Now you can play Scienceblogger Hot or Not. I don’t know whether to approve or not.
Now this is a headline: Man lived to 112 on sausage-and-waffles diet. In addition to living that long, I have another dream:
“All of his organs were extremely youthful. They could have been the organs of someone who was 50 or 60, not 112. Clearly his genes had some secrets,” Coles said.
“Everything in his body that we looked at was clean as a whistle, except for his lungs with the pneumonia,” Coles said. “He had no heart disease, he had no cancer, no diabetes and no Alzheimer’s.
When I’m dead, I want someone to discuss my internal organs on the internet. Photos would be even better. I don’t anticipate that they will get quite the glowing report this fellow’s did, but still, the idea that my guts could be the topic of morning breakfast conversation appeals to me.
(via Byzantium’s Shores)
The Crocodile Hunter has died. It is absolutely no surprise that it was an animal that did him in—he was pierced by a stingray—but it’s still sad to see such an enthusiastic advocate for wildlife go.
At least, that is, it’s new to me. Austin Cline summarizes a report in The Philosophers’ Magazine by Michael La Bossier:
[R]ecent studies of cloned animals reveal that current cloning techniques produce animals that are as distinct in their personalities as animals produced by ÂnaturalÂ means of reproduction. Texas A&M, which has been on the forefront of animal cloning, has found that cloned pigs differ from each other in, among other things, their food preferences and degree of friendliness towards human beings.…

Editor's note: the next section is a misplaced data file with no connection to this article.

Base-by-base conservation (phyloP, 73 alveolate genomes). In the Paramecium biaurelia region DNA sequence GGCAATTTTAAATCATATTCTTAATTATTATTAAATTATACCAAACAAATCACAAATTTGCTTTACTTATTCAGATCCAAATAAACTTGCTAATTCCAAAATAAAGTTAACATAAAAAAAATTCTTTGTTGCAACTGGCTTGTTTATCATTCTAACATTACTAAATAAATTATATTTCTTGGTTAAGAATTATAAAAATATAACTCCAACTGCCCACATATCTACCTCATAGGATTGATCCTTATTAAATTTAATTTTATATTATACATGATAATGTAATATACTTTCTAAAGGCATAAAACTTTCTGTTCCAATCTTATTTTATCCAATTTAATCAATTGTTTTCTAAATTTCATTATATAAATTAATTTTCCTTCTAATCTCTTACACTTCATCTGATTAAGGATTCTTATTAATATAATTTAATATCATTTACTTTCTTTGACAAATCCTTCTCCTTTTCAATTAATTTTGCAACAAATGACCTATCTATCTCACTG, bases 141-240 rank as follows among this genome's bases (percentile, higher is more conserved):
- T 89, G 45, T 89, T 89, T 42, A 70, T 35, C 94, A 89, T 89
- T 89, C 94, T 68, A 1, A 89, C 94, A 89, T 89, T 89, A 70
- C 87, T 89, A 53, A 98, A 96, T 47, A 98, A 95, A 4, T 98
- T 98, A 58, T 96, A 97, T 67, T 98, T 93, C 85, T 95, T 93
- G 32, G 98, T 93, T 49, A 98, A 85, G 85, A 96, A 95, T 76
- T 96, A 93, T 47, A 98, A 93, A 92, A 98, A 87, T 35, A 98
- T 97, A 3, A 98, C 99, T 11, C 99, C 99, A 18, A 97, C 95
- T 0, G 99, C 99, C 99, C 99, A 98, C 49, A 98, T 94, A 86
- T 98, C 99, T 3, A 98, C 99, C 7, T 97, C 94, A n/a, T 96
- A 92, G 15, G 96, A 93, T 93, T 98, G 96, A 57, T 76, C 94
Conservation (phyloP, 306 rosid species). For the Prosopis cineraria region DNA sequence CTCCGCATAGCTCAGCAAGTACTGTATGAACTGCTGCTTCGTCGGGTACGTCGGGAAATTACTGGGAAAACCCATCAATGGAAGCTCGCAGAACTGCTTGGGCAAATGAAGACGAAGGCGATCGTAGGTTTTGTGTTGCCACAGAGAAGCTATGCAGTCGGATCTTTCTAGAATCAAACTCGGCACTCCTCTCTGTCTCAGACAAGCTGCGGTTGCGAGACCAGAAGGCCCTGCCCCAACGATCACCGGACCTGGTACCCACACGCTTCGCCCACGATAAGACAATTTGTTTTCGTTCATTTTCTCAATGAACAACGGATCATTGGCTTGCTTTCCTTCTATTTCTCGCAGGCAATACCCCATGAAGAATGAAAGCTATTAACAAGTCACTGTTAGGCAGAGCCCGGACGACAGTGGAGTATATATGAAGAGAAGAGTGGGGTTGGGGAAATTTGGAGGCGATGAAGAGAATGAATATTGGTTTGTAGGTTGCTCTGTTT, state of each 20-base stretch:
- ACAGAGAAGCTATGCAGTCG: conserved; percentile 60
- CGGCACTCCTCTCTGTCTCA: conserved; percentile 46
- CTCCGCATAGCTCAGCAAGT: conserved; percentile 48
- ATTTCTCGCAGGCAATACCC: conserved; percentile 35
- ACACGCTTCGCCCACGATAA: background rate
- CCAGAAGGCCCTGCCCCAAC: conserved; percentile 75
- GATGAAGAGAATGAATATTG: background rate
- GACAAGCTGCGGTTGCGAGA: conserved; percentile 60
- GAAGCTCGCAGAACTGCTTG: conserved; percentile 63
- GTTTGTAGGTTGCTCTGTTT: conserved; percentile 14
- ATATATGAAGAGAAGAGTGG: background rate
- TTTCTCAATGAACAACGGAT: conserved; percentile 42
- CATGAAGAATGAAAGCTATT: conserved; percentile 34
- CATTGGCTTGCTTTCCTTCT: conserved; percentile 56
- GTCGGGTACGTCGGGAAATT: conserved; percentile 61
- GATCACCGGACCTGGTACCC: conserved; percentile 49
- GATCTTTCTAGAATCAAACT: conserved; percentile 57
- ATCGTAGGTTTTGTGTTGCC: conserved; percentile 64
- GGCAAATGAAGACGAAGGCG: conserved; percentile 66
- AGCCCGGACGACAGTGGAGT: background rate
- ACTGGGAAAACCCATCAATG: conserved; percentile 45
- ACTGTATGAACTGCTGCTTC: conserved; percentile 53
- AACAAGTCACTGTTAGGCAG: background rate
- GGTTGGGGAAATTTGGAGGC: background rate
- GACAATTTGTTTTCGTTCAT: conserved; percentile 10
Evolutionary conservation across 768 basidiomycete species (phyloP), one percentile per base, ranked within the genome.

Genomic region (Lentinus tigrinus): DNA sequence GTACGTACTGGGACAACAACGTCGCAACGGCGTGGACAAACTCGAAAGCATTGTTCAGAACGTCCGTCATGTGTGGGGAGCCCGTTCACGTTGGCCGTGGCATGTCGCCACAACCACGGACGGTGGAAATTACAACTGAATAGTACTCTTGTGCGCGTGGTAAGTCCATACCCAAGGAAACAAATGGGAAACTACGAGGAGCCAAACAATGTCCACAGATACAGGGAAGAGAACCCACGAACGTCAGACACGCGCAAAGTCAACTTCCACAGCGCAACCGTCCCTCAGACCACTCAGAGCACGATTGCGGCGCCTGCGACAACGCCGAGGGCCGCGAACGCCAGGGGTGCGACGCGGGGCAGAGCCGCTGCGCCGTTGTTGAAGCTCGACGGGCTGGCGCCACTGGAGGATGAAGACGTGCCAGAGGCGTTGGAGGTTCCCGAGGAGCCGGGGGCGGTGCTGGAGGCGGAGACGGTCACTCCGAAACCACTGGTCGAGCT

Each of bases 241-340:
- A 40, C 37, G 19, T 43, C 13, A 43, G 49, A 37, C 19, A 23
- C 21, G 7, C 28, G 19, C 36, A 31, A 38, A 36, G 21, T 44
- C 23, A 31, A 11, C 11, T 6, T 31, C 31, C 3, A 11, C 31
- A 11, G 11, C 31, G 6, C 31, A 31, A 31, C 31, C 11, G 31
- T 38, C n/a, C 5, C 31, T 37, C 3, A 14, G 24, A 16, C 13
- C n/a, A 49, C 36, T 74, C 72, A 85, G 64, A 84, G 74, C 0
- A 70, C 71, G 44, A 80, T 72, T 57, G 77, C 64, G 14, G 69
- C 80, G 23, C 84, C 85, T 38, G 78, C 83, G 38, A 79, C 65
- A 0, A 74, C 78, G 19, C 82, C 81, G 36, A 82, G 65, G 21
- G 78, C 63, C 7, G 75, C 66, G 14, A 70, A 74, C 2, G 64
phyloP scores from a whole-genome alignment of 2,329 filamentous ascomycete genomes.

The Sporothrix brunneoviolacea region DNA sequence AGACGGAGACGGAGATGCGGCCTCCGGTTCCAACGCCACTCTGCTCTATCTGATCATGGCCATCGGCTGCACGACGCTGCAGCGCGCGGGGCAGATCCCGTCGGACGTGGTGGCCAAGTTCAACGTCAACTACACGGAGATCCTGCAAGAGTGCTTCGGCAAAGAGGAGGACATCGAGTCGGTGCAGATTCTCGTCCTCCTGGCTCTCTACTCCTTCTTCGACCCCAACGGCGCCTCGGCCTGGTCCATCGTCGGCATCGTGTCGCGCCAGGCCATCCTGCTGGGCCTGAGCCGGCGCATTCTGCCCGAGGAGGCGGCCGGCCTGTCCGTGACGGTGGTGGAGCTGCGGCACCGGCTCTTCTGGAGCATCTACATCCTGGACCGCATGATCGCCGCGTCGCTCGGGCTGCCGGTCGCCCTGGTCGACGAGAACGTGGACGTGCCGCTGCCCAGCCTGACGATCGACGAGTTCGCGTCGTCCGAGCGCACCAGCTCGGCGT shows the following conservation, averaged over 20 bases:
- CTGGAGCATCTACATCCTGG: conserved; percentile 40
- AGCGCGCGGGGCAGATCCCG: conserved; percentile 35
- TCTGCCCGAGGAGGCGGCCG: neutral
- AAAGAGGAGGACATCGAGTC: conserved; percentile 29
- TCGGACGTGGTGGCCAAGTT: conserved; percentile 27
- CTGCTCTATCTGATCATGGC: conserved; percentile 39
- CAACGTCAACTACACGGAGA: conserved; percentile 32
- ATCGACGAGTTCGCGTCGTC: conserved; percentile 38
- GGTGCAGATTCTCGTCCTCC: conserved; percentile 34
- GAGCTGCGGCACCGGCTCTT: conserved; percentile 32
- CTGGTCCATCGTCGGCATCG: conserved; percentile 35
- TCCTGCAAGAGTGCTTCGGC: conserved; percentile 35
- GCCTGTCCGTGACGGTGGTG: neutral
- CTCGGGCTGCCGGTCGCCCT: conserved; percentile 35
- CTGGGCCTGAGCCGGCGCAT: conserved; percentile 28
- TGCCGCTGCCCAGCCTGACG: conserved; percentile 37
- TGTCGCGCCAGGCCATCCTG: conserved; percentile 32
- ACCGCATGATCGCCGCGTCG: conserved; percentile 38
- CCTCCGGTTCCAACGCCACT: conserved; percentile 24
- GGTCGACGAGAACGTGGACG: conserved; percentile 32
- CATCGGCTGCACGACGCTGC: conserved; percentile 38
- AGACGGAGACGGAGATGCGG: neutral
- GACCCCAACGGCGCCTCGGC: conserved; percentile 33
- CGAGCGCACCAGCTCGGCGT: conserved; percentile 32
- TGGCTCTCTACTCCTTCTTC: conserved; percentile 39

Given that the clones are genetically the same and are typically raised in similar environments, it seems reasonable to consider the possibility of a non-physical factor that causes the difference in personality. After all, once the physical factors are accounted for, what would seem to remain would be e non-physical. In light of the history of philosophy, the most plausible candidate would be the mind.
Ooh! Ooh! I have to test this!
I have in my hand two identical dice. I throw them at the same time, to the same place, with the same amount of force…whoa. A 5 and a 2. How can that be?
I have two quarters. They are the same, right down to the year. I flip them both and…two heads. That’s a relief. I flip them again, and get a head and a tail.
This is amazing! I have just proven that dice and coins have minds! Is there some kind of big rich philosophical prize I can win for this accomplishment? Would the Templeton Foundation hand out a million bucks for proving that there are immaterial spirits haunting objects in the world?